There is more than enough to ponder on here, I have even written it down, plus a bonus, extra words I did not know. Thank you for that :smiley:

What is this. It looks like Temo, but looks wrong.

I noticed you wrote this…
kesa, sūpā ni ikanakute ha ikemasen, meaning I have to go to the supermarket this morning. I have just learned that Nakutehaikemasen is Must, so I am guessing it also means Have, too. Am I right here.

The Japanese IME isn’t as complicated as you think. Sure you can make every button on the keyboard have a different kana character; but how it actually works is that you type the word in romaji (how’d you type anything else), and the IME posts it in Hiragana. Example: you type “hi”, and the IME turns it to “ひ”.

About masu, it is something added at the end of any verb to express politeness. Here are a few examples of differences between casual and polite verbs:
To drink: nomu (impolite) nomimasu (polite). To go: iku (impolite) ikimasu (polite). To exist (living things): iru (impolite) imasu (polite).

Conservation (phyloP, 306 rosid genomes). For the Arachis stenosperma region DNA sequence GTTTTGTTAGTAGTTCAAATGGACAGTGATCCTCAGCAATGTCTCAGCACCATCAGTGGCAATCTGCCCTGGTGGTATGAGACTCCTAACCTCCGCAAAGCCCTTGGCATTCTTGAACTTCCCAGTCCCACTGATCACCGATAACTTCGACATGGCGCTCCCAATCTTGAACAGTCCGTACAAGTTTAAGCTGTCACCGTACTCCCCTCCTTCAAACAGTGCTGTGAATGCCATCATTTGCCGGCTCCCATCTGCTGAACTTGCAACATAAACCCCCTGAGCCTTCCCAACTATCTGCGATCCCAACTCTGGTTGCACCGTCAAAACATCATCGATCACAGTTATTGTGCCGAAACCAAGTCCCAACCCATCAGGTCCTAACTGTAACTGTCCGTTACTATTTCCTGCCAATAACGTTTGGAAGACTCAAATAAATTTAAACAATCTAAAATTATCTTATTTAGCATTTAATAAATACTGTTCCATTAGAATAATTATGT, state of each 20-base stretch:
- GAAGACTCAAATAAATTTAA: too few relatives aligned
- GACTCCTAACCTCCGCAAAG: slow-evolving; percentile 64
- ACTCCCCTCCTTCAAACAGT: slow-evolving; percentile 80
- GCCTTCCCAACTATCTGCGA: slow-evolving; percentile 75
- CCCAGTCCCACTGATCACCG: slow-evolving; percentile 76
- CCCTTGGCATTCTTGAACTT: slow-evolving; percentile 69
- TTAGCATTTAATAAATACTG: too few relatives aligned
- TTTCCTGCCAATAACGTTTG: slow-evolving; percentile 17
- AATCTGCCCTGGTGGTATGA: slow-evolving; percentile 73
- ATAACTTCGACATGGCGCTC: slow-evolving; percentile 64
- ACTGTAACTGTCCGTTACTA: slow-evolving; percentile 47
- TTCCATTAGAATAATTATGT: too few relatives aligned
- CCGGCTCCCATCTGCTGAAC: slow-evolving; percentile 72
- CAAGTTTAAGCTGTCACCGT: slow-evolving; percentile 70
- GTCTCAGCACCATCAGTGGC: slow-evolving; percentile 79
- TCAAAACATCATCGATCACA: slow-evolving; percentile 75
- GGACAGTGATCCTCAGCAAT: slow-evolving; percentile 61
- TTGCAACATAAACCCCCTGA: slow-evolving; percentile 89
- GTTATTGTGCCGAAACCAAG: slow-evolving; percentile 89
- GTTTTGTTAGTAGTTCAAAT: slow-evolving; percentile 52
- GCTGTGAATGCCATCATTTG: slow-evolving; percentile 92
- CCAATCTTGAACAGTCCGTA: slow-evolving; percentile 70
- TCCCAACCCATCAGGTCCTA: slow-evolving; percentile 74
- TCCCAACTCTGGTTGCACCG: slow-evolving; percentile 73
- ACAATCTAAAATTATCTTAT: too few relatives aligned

You’re still new, but seem to be very enthusiastic about learning Japanese, which is what’s needed. :smile:
Get the IME, it’s essential. And start with the Kanji, it’s easier than you think if you used the right method. Happy learning!


It would appear my IME is broken then, or I am a complete idiot. I learn towards idiot…
I have the Microsoft one already on the computer, but I also downloaded the google one too, at the bottom of my screen it say JP and next to it a large A and next to that a spanner and next to that what looks like a ping pong paddle with a red and yellow ball, but other than that, it is there, just not working.
Masu, sorted, it seems I had that all wrong, especially seeing as I thought it was imasu.
As for Kanji, the whole idea of that just does not tickle my toes at all. To be honest, I can not see Kanji lasting that long in Japanese schools much longer anyway. They have already had some sort of poll to decide whether to keep it or not, for the time being they have kept it. Not be too long before they review that decision again.